Locals waiting for a ruling on Fulton v. City of Philadelphia, a religious freedom case currently before the Supreme Court, may be especially interested in joining the 2021 Creating Change Conference, launching on January 28 as an online event accessible to people around the country.
“This is not about religion versus queer people. There are a lot of queer people of faith, a lot of queer people who are Catholic and working toward change within the church,” said Cathy Renna, communications director for the National LGBTQ Task Force, which hosts Creating Change.
More than freedom of religion
The Fulton case involves a 2018 order from the City of Philadelphia barring Catholic Social Services (CSS) from placing children in foster homes because CSS refused to license same-sex couples as foster parents, citing a breach of its religious principles. Does CCS’s policy of refusing foster-parent status to same-sex couples fall under First Amendment protections? The Supreme Court heard oral arguments on the case in November 2020.
Renna herself was raised attending and participating in Catholic church services. Discussing Fulton v. City of Philadelphia, she expressed an abiding appreciation for the spiritual principles she learned: love, openness, and inclusion—values that some people can come to only after they combat their religion’s misrepresentations and misperceptions.
“We’re looking at not just freedom of religion, but freedom from religion,” Renna said of the Supreme Court case.
She shared what it’s been like for her to bear witness to halting and imperfect progress toward inclusion: “I remember vividly watching on television when Bishop Gene Robinson was consecrated as the first openly gay bishop [in the Episcopal Church],” Renna said. She called it “super powerful and incredibly meaningful to queer people of all different faiths” to see his elevation. Robinson is a friend, she added, and recalled his story about “wearing a bulletproof vest underneath his vestments because he had received death threats.”
“I’ve always thought that one of the most important ways for people to understand queer people is to know someone in their lives or, second-best scenario, through [the] media,” Renna said of her role with the Task Force. “Media has such an incredible influence over what people know and understand about the world around them.”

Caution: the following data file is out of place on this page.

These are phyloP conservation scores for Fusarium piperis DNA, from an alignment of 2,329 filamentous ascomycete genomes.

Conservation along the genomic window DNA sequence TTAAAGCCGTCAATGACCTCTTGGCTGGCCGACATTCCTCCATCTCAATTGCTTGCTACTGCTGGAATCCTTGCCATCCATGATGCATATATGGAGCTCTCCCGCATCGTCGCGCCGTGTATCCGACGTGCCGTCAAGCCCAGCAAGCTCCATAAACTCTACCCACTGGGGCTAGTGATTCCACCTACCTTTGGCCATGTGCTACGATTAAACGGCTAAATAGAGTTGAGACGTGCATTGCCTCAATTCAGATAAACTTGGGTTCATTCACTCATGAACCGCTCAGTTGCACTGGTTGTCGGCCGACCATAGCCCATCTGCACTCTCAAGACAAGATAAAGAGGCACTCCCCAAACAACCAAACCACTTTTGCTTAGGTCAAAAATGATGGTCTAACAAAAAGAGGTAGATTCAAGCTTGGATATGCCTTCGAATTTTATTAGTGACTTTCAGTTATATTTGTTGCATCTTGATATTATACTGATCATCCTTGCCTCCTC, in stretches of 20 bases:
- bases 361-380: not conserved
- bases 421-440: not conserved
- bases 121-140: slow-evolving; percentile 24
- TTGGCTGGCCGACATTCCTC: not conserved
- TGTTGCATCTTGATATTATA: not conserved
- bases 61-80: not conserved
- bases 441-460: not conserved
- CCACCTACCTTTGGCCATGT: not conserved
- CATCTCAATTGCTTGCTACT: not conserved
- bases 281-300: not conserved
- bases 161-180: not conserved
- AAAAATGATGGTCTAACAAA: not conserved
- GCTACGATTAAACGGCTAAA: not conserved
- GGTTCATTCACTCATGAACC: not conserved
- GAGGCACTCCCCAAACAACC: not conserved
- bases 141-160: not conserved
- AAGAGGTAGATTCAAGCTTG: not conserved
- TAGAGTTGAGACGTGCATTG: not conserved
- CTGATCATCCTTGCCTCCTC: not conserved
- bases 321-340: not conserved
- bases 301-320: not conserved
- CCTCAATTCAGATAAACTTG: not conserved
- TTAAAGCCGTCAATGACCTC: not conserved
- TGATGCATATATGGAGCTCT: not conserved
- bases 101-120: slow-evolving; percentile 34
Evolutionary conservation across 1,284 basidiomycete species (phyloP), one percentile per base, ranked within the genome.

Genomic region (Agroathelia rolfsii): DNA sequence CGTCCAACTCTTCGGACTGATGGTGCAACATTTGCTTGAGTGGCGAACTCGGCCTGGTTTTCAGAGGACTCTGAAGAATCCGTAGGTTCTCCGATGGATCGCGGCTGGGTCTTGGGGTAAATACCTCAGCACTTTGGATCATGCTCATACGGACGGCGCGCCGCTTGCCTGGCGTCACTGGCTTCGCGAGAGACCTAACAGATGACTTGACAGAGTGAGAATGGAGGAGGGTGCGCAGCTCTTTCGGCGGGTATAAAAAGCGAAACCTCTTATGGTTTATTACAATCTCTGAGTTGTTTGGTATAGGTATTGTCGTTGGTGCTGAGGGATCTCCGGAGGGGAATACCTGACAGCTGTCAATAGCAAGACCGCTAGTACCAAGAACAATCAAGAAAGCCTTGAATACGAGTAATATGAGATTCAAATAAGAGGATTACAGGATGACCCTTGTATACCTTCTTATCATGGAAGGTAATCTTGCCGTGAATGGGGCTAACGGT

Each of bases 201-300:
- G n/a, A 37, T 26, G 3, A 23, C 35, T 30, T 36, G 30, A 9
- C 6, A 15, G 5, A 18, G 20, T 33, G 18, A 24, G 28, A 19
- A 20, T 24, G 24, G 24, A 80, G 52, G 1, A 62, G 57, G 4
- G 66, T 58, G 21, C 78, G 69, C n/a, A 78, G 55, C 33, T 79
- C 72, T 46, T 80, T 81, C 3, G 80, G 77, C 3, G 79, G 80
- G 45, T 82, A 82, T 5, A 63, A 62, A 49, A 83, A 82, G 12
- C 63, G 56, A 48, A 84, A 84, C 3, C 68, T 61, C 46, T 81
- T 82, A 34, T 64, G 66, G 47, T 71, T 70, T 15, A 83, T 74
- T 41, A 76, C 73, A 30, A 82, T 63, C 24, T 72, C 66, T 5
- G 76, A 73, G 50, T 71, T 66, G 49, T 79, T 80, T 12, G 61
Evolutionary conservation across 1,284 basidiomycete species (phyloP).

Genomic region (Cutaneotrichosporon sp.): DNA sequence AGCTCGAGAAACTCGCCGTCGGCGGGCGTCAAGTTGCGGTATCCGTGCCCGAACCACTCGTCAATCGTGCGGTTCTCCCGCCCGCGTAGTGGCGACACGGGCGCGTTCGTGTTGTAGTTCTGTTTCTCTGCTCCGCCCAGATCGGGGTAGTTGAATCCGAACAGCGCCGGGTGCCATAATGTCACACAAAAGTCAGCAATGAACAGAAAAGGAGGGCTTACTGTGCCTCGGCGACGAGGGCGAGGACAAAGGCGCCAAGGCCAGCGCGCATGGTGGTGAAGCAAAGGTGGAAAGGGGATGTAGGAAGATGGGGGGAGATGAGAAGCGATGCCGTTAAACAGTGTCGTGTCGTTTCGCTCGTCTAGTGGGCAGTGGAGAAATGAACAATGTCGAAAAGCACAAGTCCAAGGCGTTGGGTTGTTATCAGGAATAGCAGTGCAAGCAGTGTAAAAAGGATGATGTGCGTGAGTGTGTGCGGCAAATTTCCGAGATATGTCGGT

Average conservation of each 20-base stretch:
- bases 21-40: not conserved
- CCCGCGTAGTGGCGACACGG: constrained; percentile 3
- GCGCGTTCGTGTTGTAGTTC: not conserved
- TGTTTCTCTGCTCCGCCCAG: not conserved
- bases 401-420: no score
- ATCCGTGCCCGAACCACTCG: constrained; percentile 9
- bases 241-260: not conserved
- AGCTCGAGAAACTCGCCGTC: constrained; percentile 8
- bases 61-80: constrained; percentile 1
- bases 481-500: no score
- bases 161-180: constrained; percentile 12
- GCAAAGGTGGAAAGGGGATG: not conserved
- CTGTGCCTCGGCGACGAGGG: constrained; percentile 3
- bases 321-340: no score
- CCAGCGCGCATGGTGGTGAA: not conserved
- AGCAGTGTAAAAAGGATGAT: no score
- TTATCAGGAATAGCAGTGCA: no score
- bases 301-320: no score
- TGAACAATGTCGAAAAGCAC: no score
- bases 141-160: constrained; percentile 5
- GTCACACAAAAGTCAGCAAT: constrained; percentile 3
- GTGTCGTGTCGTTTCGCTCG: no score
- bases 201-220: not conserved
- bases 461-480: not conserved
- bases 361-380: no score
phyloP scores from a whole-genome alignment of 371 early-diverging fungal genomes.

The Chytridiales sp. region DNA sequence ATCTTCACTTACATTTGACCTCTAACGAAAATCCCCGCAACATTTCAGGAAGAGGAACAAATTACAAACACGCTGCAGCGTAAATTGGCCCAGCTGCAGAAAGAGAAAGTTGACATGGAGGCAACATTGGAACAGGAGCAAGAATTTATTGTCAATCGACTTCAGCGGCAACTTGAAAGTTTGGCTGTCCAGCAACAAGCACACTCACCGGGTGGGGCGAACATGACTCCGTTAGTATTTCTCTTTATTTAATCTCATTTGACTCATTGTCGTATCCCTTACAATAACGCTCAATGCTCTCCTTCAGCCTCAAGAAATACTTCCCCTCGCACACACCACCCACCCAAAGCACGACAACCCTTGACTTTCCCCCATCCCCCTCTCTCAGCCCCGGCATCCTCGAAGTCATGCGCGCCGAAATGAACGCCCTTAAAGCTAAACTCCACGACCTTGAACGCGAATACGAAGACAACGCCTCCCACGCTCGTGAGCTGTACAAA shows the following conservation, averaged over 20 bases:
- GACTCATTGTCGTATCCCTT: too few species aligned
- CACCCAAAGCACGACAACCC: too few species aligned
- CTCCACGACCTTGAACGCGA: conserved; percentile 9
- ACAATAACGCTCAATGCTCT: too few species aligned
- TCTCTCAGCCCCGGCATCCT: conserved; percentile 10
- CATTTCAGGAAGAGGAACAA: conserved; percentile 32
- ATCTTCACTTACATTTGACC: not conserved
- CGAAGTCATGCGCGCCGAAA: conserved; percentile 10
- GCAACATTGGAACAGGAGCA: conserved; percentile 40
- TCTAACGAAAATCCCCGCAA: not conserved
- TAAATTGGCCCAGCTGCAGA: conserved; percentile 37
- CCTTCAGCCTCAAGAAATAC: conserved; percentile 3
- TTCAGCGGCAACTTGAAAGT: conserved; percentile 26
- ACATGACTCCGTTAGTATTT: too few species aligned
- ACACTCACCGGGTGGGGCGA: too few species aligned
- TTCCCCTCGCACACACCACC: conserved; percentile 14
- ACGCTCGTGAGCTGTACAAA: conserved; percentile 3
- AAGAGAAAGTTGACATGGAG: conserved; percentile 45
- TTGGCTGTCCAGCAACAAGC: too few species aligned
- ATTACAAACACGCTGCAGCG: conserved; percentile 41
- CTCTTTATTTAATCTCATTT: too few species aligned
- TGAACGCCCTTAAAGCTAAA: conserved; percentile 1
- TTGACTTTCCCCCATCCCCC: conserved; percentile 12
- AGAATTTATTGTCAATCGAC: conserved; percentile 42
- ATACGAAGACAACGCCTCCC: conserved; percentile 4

Accepted and wanted
The Creating Change Conference has a 33-year history of commitment to freedom, justice, and equity for all LGBTQ people and it is dedicated to bringing those things about through engagement with people of all backgrounds, genders, races, abilities, religions, and more. Renna promotes the conference as a place where all people are not only accepted, but wanted.
For many in the community, it’s personally painful to see organizations like CSS exclude prospective parents on the basis of sexual orientation or gender identity, but opportunities like the Creating Change Conference can provide healing and foster progress.
Standout educational sessions at this year’s conference include “Indigenous Fortitude & Brilliance,” “The Black Institute: State of the Black LGBTQ Movement,” “Bi Any Means Necessary: Strength in Numbers for the Fight Ahead,” and the sessions that explore queerness and religiosity. Other experiential activities and events will spotlight a screening of the film CURED, a virtual game night, and performances by Big Freedia.
The ruling date on Fulton v. City of Philadelphia is still TBD. In the meantime, the Creating Change Conference will be live January 28 through 31, and it emphasizes that “no-one will be turned away.”
What, When, Where, and Accessibility:
The Creating Change 2021 Virtual Conference will run from Thursday, January 28 through January 31, 2021. Find out more information and register for the event online.
Image Description: Cathy Renna stands outside for a portrait, wearing a black blazer and a blue and white striped button-down top. Cars, passerby, and the Manhattan Bridge populate the backdrop behind her.